Some question about libreboot & new laptop for my birthday

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Embracer245
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Joined: 08/24/2015

I wanted to get a librebooted x200 for my birthday. However it can only run GNU/Linux. The libreboot website stated that :

Windows is incompatible with libreboot, and will probably remain so. Never use Windows.
Windows incompatibility is a feature, not a bug.
This makes it utterly useless in the high school i study in because it says 'linux' devices are not accepted. But still, i want it for my birthday. Should i get it?

PS: why wont libreboot support windows (i know it's bad for freedom, especially the ignorant windows fan-boys, But why did they deliberately not support windows, is it a freedom or a technical concern? Just curious about this libreboot stuff)

JadedCtrl
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Joined: 08/11/2014

It seems to me that the effort required to support Windows isn't worth it, and may also be seen as an anti-feature. (BSD support, on the other hand...)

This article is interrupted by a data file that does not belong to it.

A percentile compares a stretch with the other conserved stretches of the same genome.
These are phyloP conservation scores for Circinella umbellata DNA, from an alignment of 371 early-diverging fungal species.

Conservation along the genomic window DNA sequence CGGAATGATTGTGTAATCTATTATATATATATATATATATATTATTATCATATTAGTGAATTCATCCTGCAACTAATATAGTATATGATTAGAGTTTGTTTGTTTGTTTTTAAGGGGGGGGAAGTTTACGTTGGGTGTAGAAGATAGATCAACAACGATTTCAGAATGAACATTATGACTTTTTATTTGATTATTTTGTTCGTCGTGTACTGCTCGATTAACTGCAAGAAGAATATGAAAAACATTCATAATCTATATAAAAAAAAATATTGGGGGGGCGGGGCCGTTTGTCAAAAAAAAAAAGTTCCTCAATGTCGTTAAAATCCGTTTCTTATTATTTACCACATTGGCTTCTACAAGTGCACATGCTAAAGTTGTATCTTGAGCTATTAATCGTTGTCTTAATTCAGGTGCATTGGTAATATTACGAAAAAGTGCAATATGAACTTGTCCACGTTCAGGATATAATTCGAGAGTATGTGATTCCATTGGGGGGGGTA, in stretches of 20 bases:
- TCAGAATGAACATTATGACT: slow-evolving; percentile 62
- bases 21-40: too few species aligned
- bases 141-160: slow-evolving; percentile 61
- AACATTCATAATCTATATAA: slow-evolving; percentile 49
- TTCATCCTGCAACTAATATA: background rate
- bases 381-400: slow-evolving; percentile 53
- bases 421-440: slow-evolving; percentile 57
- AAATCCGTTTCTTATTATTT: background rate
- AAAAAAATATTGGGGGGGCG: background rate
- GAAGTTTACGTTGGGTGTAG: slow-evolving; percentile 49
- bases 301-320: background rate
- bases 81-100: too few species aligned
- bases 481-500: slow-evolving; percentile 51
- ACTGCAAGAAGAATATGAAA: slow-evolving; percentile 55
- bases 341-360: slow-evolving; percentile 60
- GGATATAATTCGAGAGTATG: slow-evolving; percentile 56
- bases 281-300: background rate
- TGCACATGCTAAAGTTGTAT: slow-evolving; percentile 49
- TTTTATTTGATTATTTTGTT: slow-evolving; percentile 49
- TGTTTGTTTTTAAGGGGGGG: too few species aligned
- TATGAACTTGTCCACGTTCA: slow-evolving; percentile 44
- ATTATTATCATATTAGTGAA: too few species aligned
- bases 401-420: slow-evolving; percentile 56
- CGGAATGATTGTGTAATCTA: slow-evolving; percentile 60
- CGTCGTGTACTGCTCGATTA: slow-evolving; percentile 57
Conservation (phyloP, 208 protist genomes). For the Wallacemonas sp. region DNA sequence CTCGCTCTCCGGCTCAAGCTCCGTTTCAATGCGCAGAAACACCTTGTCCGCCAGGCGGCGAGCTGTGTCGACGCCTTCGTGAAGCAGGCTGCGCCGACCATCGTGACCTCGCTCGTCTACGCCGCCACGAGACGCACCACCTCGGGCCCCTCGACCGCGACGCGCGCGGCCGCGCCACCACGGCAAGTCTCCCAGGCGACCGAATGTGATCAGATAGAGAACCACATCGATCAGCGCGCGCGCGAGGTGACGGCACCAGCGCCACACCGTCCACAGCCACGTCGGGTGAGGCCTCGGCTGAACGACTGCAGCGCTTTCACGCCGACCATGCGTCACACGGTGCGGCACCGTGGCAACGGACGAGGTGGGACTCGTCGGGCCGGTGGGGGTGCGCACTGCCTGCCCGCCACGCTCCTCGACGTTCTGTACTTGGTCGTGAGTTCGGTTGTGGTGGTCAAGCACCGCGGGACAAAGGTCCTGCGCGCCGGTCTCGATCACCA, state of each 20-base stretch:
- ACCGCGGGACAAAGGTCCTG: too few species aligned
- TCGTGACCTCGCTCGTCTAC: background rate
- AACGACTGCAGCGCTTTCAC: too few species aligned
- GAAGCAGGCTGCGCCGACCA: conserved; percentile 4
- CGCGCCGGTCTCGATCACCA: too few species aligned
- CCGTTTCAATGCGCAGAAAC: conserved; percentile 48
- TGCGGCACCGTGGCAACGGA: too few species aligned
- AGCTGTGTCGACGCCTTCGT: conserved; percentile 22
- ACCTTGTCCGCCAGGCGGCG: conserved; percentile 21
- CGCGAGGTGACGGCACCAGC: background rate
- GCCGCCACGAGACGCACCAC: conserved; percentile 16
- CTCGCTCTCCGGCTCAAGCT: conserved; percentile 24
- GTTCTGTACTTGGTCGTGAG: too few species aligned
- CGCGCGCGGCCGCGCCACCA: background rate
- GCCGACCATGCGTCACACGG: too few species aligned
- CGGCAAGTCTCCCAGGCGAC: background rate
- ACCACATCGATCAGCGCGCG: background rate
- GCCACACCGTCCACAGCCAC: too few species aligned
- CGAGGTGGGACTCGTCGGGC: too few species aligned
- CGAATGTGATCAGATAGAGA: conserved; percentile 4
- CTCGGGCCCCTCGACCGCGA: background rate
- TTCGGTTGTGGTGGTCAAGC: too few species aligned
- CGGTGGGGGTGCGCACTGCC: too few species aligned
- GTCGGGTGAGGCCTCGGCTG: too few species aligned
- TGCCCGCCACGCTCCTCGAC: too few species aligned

The kind of people that use Libreboot are 9 times out of 10 people that don't use Windows.

And might I ask why GNU/Linux computers aren't accepted?
Do they check everyone's computer for a certain OS?
If not, then as long as you can get your work done it doesn't matter.
I mean, unless they require some proprietary program without a libre alternative, you don't have to use Windows.

Embracer245
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Joined: 08/24/2015

Yes, the IT Technicians do check the OS. They know GNU/Linux exists, but say it does not support wpa2 enterprise (i doubt it). Other than the school's server computers, Not one SINGLE computer in the school has GNU/Linux. Most schools byod policy does not mention GNU/Linux at all, & if they do, it's usually Chromebooks with chrome OS (but at least chrome OS is better than windows for schoolwork)

PS. Why is supporting Windows an anti-feature (other than the fact it's bad for our freedom, but some average person, unaware of the free software community, wants to replace the OS with Windows and realises it doesn't work)

PPS. I wish Libreboot had better support for BSD. It would be nice to turn a laptop into a home server for my parents one day

PPPS. I could move to another school that has support for GNU/Linux, but that is going to be a flying pig for now.